CBD is getting all of the attention these days, and with that comes intense scrutiny. Does it really work? Are its claims bogus? Will the FDA ever fully accept it?

But one area of scientific research that deserves much more attention is that of cannabis and its effect on Alzheimer’s and dementia. There have already been a handful of studies conducted that show some positive results — not in preventing the disease or curing it, but in slowing its progression and improving quality of life.

In one mice based study, THC, CBD and other cannabinoids were combined and administered to the subjects while they were experiencing the early symptomatic stage of Alzheimer’s. THC and CBD did the most to “prevent learning impairment,” and there was change in the plaques responsible for building up and causing memory blockages.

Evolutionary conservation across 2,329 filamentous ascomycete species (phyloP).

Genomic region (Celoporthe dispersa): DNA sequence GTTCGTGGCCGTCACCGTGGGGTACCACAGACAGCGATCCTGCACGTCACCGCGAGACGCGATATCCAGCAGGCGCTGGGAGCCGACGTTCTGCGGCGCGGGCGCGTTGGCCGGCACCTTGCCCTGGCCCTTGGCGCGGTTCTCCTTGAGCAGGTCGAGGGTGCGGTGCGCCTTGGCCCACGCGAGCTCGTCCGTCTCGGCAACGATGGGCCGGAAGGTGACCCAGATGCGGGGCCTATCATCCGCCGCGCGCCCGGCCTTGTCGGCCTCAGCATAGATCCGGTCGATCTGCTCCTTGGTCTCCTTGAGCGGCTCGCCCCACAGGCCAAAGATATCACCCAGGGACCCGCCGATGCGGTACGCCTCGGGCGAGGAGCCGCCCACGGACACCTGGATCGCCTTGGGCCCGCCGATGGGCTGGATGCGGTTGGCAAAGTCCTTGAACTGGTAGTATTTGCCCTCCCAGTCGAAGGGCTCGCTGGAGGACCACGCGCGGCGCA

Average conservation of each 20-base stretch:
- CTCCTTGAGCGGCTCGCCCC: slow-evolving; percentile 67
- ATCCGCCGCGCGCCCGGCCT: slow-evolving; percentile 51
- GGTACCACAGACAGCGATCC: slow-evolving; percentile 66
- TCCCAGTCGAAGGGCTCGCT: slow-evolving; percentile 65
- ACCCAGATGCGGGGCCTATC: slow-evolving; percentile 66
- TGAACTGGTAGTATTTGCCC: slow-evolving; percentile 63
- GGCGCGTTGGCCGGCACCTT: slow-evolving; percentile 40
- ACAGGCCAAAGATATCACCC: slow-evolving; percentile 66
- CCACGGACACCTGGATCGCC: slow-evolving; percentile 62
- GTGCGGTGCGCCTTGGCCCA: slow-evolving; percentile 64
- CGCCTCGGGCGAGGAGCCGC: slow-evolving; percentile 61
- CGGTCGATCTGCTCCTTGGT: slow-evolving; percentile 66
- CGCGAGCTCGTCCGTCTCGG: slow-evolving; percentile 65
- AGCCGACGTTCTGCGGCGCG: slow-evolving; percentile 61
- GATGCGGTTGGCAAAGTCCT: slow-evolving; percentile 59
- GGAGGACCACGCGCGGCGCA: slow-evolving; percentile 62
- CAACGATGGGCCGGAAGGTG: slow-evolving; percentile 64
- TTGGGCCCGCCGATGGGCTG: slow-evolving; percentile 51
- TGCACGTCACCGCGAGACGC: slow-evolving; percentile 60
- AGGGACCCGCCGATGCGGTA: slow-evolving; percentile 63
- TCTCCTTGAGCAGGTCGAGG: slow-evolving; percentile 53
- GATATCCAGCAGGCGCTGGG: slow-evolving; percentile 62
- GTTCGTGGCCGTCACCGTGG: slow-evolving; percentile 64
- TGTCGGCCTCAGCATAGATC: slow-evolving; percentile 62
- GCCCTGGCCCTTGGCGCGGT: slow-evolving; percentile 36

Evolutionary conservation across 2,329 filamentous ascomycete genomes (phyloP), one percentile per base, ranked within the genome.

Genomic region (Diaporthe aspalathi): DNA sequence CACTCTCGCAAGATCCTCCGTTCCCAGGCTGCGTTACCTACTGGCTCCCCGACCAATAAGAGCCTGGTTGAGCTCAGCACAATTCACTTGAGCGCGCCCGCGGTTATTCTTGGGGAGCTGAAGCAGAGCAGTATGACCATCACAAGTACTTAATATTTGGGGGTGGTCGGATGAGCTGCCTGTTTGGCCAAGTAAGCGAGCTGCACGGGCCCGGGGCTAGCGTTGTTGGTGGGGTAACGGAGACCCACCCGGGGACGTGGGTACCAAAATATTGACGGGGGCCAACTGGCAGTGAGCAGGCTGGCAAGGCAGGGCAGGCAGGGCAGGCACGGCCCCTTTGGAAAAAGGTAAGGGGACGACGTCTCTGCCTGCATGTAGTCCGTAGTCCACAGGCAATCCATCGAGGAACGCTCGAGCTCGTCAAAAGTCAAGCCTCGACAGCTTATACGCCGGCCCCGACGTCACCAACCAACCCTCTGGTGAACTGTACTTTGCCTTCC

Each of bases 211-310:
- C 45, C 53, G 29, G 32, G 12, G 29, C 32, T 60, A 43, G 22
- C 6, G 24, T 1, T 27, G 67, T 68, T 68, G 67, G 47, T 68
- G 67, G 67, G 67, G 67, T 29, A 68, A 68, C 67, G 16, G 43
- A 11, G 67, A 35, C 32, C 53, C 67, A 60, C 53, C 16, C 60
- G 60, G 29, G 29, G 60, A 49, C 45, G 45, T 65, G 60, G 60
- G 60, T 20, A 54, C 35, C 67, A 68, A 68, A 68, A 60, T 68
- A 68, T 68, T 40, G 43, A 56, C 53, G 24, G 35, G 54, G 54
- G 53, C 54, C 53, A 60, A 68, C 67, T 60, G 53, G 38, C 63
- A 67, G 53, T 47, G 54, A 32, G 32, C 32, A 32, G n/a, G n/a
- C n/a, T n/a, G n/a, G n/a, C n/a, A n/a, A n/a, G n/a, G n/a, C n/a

The anti-inflammatory role of cannabis also played a large role in the experiment, and it was found that the most relief was obtained with a combination of THC and CBD rather than THC or CBD by themselves.

There is an entourage effect in cannabis where the different cannabinoids, flavonoids, terpenes and other compounds play off and increase each other’s therapeutic effects and values. A glaring example of this was when THC was isolated to concoct the pharmaceutical Marinol to combat chemotherapy sickness. It soon became apparent to both doctors and patients that THC alone did not work as expected and was not nearly as effective as hoped.

It makes sense, then, that when combating illness as severe as Alzheimer’s that all the medicinal properties of the plant are needed for the best results. As pointed out on the Alzheimer’s Association’s UK website, “…As yet no studies or trials have looked into the effects of cannabis or its components on the underlying causes of Alzheimer’s disease in people. Whilst the studies in the laboratory show some promise, we need to understand the wider effects that these components have before we can know whether they have any effect – positive or negative – on the development of Alzheimer’s in people.”